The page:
Samstag, 17. Oktober 2015

Fundamental-Daten für Rohstoffe verbessern sich: Minenkonzerne müssen 150 Mrd. USD investieren, um Angebotsknappheit zu bekämpfen

Hierzu ein informativer Bericht von, der auf ein wichtiges Kontrasignal eingeht:

Miners need to invest $150bn to avoid looming supply shortages

Cecilia Jamasmie | October 16, 2015

With the ongoing spending cuts global miners may be paving the way for a major supply shortage, says Wood Mackenzie.

While miners are holding off on new projects and looking to slow the completion of ones in the works as they face the worst commodity price collapse since 2008, research house Wood Mackenzie warns the industry could be paving the way for a major supply shortage.

In a presentation prepared for clients at LME Week in London, the firm’s vice chairman of metals and mining research, Julian Kettle, draws together the overall outlook for metals, citing the challenges of lower commodity prices, pressure from shareholders to curtail investment and a new reality of lower demand growth. Wood Mackenzie concludes that if the industry fails to invest the US$150 billion required to meet future supply needs, looming supply shortages will follow.

"The need for investment is becoming desperate in zinc and lead and will be an issue in copper in the next few years,” Kettle writes. “Unfortunately there is little appetite to invest with prices cutting into the cost curve, low free cash-flow, surpluses building, difficulty in financing and shareholders demanding dividends."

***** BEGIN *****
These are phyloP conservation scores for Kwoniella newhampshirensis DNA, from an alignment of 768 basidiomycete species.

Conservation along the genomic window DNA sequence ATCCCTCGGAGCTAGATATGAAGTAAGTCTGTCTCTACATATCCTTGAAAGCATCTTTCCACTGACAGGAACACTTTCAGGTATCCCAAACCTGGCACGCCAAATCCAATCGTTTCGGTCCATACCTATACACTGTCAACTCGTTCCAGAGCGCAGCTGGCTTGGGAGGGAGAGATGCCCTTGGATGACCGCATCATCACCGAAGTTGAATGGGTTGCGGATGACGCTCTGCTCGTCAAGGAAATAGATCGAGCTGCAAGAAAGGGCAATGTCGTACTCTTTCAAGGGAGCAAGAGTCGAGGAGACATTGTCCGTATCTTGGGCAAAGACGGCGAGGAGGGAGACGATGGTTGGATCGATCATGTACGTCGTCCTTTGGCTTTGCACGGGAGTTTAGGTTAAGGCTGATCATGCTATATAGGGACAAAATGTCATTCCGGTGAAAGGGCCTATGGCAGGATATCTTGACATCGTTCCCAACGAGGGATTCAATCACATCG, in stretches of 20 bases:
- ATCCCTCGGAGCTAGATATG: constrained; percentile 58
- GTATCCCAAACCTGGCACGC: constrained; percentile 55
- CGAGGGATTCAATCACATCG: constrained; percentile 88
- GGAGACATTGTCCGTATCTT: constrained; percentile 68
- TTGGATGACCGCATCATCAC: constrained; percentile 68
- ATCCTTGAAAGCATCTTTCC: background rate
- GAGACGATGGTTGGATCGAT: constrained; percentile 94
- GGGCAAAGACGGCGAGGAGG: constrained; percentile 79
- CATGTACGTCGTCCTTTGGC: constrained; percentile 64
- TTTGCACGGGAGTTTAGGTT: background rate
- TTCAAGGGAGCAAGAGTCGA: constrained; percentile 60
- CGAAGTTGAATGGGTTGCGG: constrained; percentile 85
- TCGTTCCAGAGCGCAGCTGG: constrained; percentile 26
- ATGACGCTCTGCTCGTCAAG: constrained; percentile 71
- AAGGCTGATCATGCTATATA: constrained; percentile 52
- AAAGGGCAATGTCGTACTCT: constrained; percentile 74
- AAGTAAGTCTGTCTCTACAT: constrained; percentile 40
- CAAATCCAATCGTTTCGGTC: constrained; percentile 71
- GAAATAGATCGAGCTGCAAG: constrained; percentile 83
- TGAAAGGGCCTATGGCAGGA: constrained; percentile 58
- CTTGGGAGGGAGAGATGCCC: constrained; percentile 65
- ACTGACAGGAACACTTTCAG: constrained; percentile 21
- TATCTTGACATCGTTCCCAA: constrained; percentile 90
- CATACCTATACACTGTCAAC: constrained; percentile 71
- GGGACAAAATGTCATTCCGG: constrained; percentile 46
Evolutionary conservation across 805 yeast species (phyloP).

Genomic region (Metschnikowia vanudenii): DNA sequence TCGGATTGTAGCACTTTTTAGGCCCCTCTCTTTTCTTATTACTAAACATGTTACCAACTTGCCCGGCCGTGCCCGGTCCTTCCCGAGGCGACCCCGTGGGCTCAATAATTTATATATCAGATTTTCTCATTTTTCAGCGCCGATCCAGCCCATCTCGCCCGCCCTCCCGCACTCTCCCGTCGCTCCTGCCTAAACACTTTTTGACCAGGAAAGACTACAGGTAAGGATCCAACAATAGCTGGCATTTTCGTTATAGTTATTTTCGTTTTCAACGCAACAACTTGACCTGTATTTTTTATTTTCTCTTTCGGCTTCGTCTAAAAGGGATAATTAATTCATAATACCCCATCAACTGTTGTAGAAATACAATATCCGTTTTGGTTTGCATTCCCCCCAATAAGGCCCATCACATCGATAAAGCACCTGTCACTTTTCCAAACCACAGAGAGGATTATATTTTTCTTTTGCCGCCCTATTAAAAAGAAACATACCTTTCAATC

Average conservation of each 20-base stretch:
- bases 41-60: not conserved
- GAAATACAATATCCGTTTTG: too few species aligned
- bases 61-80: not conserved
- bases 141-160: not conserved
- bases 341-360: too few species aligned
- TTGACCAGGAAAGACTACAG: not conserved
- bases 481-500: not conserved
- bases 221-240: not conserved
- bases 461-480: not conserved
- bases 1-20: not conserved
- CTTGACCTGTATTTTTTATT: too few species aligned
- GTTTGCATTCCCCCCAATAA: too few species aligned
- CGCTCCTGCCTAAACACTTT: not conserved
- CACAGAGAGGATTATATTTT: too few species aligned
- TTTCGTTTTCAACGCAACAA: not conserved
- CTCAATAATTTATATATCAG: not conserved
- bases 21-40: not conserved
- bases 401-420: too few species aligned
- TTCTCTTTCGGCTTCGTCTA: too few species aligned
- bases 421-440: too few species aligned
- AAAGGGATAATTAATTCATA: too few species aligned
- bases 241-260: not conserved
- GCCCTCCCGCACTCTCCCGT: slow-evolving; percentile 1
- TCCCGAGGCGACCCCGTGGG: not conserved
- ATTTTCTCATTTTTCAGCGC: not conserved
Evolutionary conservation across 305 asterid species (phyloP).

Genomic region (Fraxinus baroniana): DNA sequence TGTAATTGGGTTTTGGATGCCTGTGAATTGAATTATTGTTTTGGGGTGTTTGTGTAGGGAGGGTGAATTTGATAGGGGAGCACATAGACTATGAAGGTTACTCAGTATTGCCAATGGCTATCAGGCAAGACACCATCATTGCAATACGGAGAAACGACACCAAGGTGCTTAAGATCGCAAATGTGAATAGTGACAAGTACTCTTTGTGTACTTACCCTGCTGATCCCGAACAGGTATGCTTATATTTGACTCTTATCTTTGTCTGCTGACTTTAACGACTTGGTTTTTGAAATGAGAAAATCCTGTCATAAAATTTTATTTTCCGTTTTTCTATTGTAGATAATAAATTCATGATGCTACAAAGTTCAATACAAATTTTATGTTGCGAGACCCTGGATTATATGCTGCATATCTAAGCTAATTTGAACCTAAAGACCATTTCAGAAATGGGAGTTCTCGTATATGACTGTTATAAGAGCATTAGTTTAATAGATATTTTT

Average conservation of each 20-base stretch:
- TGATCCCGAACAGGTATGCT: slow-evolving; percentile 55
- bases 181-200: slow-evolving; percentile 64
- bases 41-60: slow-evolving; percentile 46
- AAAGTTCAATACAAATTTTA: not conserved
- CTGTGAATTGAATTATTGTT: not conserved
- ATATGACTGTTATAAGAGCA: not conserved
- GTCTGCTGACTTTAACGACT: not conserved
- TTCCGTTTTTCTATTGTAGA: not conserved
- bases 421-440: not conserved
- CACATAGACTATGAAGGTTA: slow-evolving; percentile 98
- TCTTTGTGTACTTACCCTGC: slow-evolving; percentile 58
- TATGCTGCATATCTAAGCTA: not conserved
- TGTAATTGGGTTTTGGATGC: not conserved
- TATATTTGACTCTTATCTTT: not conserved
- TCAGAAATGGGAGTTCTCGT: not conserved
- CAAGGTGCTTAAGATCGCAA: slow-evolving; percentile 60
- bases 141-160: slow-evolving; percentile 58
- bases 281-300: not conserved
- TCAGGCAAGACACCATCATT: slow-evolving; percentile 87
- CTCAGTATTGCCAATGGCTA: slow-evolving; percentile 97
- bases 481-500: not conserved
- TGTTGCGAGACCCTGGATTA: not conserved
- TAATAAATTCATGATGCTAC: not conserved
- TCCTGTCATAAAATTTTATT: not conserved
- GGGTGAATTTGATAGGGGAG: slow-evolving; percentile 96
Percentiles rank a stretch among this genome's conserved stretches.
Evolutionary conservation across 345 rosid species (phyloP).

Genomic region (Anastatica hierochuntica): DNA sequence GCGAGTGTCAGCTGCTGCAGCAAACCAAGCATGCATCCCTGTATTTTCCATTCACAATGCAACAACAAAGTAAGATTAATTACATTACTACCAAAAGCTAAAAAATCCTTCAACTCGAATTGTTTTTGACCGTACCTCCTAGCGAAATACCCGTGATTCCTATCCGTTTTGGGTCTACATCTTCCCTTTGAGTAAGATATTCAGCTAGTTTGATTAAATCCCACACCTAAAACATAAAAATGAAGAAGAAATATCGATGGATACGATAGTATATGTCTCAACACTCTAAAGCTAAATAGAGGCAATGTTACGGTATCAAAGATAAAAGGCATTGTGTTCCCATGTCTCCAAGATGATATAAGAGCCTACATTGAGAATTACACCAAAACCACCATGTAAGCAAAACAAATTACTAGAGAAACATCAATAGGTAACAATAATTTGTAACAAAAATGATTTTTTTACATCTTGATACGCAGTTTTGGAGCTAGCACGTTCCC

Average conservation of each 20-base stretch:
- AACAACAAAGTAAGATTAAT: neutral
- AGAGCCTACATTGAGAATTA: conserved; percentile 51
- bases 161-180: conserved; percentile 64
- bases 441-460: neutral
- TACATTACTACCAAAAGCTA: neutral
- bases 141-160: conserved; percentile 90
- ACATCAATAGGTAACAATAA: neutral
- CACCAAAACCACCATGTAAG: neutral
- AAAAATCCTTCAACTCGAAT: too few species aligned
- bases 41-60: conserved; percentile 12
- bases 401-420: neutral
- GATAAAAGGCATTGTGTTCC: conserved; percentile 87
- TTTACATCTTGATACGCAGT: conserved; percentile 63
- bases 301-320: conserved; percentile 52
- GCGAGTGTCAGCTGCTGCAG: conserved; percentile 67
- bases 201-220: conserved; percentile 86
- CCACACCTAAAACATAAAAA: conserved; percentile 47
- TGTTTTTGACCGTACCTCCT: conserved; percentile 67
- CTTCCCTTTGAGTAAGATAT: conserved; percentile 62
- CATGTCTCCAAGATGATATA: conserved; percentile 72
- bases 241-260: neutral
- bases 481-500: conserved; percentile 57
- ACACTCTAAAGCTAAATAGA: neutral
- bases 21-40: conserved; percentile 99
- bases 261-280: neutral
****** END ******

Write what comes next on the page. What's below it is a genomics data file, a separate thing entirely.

China yet to hit ‘great wall’

Across base metals, Wood Mackenzie predicts that iron ore and steel Chinese consumption growth rates will continue to fall dramatically until 2020, compared with the past five years.

Far from being interpreted as a bleak outlook, this view is somehow optimist, as the research house believes that Chinese demand hasn't hit a great wall just yet.

“The scale effect, i.e. the sheer volume, still translates into significant incremental demand and good growth in tonnage terms. China will account for between 58-69% of global total demand growth for base metals over the next decade," Kettle notes.

While producers have reacted to sustained lower prices since 2011 with some production cuts, Wood Mackenzie's analysis reveals that across base metals, further output reductions are needed to ensure production is economic at current prices..


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